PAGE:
Foreign Minister Avigdor Liberman on Thursday blamed the Palestinians for the deadlock in the peace talks that began last July, rejecting Ramallah’s preconditions for extending the American-moderated negotiations past April.
“The Palestinians are the ones torpedoing the talks by setting conditions,” he said in an interview with Israel Radio, adding that “Israel will not agree to any further conditions for the continuation of talks.”
Palestinian Authority President Mahmoud Abbas said Monday that he would only continue peace negotiations past the April deadline if Israel agreed to freeze construction in West Bank settlements and free additional prisoners.
Liberman’s statement came amid increased American pressure to reach an interim agreement. US President Barack Obama this week addressed Prime Minister Benjamin Netanyahu sharply in an interview with Bloomberg, saying that the US would not be easily able to defend Israel from the fallout if peace talks failed.
Liberman was scheduled to travel to Rome later on Thursday to meet with US Secretary of State John Kerry and Russian Foreign Minister Sergei Lavrov.
The meeting with Kerry comes in the aftermath of Netanyahu’s US visit and meeting with Obama and the Israeli seizure of an illicit Iranian arms shipment Wednesday.
The US has said that the seizure will not affect nuclear talks with Iran going forward, even though the US also had plans to intercept the shipment.
“We continue to have enormous issues with Iran, its sponsorship of terrorist organizations, its bad behavior in the region that manifests itself in many ways. And we continue to take all the necessary steps to address those challenges. But it’s entirely appropriate to continue to pursue the possibility of reaching a resolution on the nuclear program,” White House Spokesman Jay Carney said.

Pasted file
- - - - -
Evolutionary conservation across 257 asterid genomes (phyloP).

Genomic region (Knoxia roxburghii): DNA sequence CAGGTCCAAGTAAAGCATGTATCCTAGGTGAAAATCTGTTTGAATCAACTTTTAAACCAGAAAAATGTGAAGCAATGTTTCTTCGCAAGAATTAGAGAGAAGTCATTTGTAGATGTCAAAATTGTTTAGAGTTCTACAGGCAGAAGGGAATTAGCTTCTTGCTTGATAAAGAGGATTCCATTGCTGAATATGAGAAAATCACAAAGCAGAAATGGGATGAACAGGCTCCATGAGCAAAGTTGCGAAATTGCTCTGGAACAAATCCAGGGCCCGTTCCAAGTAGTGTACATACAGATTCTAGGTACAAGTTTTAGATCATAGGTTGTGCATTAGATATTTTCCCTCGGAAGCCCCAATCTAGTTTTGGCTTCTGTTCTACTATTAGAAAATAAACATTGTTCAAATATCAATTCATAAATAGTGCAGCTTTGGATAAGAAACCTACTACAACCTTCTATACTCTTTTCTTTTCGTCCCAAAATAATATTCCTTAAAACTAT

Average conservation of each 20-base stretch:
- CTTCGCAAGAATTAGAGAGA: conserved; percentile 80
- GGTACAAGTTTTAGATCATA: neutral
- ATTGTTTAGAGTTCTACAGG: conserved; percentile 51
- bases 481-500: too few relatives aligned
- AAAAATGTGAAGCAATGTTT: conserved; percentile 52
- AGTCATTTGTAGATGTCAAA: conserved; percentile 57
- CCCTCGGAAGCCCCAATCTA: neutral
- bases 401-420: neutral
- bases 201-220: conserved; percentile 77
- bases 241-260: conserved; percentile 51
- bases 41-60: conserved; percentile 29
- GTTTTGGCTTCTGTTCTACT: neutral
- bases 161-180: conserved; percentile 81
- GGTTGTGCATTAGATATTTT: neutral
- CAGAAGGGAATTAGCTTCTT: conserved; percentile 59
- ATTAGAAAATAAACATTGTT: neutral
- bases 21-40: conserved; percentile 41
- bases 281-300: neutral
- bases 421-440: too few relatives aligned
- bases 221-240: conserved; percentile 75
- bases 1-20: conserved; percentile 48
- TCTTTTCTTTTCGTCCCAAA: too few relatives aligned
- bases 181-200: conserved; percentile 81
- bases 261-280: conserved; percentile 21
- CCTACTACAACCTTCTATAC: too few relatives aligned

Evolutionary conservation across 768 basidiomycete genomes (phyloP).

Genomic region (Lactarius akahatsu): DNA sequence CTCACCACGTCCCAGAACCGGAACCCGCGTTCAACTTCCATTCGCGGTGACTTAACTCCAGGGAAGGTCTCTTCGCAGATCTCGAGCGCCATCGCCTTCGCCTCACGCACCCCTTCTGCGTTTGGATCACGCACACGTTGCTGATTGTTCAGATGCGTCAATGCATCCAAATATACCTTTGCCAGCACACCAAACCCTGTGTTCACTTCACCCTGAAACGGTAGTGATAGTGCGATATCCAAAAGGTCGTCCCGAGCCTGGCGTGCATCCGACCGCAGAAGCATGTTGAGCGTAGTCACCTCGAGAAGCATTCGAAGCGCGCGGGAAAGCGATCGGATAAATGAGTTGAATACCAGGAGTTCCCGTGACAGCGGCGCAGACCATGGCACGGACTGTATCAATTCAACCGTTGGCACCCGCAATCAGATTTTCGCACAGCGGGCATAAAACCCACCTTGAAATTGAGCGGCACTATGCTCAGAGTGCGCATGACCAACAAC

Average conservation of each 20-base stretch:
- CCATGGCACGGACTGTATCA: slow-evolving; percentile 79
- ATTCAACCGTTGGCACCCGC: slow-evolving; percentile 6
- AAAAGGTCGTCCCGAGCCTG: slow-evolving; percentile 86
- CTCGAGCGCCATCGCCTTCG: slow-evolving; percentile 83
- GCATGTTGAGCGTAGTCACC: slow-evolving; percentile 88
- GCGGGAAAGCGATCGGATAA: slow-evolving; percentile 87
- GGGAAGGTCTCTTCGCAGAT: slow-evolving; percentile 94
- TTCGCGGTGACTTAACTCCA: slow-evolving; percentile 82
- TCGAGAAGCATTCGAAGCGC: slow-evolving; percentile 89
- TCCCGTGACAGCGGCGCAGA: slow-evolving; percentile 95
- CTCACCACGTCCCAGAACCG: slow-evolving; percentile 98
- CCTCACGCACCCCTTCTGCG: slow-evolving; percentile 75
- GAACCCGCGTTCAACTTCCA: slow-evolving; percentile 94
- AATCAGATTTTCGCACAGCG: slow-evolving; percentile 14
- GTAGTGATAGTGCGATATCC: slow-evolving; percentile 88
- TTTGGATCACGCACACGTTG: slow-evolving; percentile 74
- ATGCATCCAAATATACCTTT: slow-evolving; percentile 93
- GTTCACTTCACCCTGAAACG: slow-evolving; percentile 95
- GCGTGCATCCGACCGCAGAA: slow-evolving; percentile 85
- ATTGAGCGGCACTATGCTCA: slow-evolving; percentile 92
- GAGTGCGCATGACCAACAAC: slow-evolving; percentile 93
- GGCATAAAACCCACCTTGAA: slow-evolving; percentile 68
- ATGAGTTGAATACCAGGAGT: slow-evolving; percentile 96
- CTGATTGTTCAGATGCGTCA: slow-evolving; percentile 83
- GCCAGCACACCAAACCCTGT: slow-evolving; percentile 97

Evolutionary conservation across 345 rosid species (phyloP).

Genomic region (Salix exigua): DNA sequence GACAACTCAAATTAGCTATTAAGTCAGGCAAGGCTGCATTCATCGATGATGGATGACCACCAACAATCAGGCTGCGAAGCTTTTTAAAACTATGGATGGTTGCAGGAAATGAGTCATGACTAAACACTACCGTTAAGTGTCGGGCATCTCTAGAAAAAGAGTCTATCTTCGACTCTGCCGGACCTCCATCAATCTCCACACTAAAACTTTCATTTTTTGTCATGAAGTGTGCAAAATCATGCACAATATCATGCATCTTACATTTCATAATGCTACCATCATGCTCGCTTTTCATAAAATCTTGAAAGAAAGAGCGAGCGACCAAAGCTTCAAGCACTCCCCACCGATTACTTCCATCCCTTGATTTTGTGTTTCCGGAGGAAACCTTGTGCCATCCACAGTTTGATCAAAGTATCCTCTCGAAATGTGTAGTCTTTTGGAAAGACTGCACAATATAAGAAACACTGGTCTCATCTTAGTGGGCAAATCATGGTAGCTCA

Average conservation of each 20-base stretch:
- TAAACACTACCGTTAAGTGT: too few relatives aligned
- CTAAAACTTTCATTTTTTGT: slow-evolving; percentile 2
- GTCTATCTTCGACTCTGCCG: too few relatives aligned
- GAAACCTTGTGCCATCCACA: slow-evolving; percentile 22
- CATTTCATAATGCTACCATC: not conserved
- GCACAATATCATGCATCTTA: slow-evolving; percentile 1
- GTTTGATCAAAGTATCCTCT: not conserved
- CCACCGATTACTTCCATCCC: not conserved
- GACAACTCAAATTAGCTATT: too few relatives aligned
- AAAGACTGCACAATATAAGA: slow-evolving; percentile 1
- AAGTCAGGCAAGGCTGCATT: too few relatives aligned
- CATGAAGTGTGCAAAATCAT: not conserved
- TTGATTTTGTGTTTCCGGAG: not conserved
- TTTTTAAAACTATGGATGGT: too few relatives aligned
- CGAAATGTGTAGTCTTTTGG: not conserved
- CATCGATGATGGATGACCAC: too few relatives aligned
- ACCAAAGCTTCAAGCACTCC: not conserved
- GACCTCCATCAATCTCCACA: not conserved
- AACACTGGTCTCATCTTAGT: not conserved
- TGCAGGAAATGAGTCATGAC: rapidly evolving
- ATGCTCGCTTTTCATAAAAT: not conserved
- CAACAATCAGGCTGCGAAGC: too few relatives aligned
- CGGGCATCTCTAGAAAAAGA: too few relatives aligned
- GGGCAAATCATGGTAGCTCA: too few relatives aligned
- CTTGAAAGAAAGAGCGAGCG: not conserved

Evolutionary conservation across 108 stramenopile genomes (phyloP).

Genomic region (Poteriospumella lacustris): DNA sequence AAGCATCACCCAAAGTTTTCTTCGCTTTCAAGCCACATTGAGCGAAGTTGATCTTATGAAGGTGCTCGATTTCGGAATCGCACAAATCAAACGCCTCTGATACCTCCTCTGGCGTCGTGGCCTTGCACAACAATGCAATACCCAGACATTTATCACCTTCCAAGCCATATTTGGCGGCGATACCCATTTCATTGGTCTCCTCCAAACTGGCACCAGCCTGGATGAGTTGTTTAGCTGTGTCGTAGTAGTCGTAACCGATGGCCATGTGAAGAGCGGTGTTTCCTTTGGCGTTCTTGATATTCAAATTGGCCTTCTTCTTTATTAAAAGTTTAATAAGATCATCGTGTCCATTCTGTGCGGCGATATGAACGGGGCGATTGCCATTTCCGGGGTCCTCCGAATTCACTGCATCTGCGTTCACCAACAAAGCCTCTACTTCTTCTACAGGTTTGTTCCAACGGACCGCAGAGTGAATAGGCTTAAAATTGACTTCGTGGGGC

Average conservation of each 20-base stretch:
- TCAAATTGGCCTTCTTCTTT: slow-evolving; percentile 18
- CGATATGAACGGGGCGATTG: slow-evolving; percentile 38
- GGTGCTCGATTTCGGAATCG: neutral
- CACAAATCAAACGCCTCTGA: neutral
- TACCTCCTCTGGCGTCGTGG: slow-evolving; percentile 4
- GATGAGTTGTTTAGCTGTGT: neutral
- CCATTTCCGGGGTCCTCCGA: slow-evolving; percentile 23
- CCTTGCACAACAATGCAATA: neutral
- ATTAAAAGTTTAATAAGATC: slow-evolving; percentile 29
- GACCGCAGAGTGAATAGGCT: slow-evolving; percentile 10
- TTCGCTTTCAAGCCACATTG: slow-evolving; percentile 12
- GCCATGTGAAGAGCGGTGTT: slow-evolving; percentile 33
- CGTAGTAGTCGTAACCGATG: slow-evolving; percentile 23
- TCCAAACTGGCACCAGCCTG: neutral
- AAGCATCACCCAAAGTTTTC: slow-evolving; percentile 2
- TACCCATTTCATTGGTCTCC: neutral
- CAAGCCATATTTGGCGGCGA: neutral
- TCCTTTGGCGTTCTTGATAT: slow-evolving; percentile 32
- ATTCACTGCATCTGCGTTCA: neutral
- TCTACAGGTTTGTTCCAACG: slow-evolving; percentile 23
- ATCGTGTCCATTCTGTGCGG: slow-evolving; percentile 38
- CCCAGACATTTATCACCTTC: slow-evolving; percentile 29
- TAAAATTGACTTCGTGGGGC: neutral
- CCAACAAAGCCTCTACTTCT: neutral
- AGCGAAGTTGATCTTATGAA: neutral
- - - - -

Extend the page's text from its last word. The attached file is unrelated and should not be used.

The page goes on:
Carney confirmed earlier reports that there had been very close coordination between the US and Israel regarding the vessel, through both military and intelligence channels as well as coordination between respective national security advisers.
Also on Wednesday, the Israeli Foreign Ministry released its first statement on the ongoing crisis in Ukraine, where pro-Russian forces have taken control of the Crimean Peninsula.
“Israel is following with great concern the events in Ukraine, is anxious for peace for all its citizens, and hopes that the situation will not escalate to a loss of human life. Israel hopes the crisis in Ukraine will be handled through diplomatic means and will be resolved peacefully,” the ministry said in a statement.
It did not elaborate on whether it was referring to the takeover of the Crimea peninsula by Russian-backed troops.
Liberman, who immigrated to Israel from Moldova, a former Soviet Union territory, has made efforts in the past to bring Jerusalem closer to Moscow. In 2011, Liberman appeared with Russian President Vladimir Putin days after a contested election, drawing criticism.